– I just got back to California after somewhere between 50 and 80 flights this year to all corners of the world. I’m catching up on paperwork (like this interview!) and working out, trying to distance myself from cars for a little bit. I’ve found in the past that getting away from cars every now and then helps me keep the fire burning (the hunger for competing).

Any plans on competing (like with RS-R team in Japan) before the start of next Formula Drift season?

– No plans of competing before the season opener at Long Beach at this point. But I am planning on doing as much ice drifting as I can in January and February.

Are you on the same team next year?

– That is the plan.

Any new things happening in 2019 for you and/or the team?

– I could tell you but then I’d have to kill you. Just kidding 🙂 At this moment we’re working out our plans with Toyota USA. There’s a couple different scenarios on the table.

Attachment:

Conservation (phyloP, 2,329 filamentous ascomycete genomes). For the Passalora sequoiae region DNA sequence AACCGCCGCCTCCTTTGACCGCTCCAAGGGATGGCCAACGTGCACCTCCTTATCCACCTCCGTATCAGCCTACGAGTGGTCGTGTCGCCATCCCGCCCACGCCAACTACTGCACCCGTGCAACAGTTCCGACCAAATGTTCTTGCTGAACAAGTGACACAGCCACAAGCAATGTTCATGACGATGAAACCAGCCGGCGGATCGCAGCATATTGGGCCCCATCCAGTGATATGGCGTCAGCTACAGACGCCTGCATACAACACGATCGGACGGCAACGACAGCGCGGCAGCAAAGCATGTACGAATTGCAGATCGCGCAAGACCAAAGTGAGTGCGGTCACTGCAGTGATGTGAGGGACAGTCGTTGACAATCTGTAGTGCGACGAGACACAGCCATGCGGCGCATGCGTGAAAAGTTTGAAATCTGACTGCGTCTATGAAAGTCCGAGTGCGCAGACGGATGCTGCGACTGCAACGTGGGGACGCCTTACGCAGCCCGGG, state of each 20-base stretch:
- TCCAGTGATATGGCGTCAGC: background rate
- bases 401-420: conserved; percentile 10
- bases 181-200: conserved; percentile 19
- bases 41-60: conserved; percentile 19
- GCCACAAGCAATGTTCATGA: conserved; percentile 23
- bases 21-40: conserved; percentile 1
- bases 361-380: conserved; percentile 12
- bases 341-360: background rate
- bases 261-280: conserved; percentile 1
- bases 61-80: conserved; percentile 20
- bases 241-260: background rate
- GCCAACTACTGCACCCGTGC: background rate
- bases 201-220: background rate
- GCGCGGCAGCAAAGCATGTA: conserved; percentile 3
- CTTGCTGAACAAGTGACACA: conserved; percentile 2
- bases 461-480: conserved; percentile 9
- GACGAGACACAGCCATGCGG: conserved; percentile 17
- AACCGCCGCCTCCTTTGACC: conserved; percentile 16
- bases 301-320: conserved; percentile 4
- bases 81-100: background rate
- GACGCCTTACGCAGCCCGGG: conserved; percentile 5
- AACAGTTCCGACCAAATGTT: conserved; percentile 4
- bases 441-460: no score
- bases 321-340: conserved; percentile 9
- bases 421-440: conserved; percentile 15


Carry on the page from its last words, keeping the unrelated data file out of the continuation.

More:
Will we see you at Gatebil in 2019 again and any other venue you plan on visiting 2019?

– Absolutely, we have big plans for taking part at Gatebil. Exactly which events we’ll make it to is not yet determined, but definitely shooting for the July Festival at Rudskogen. One of the major highlights of the season! We are also going back to the Sommertreff at Arctic Circle Raceway with Toyota Nordvik (Norwegian Toyota dealer group).

Any upgrades planned on your GT86 that you run on Gatebil?

– Mostly maintenance, and possibly some drivetrain upgrades. My wingman Erik Nilssen has done a fantastic job keeping me on track all year. We’ve had some mechanical issues (mainly headgasket issues due to inferior tensile strength head studs and I mounted an oil filter the wrong way one time – that’s the last time I’ve been allowed to mount oil filters, lol), but Erik, our mechanic Ole and engine builder Jonus Racing have worked it out every time. Thanks, guys!

During the season, how does a typical week before competition look like for you?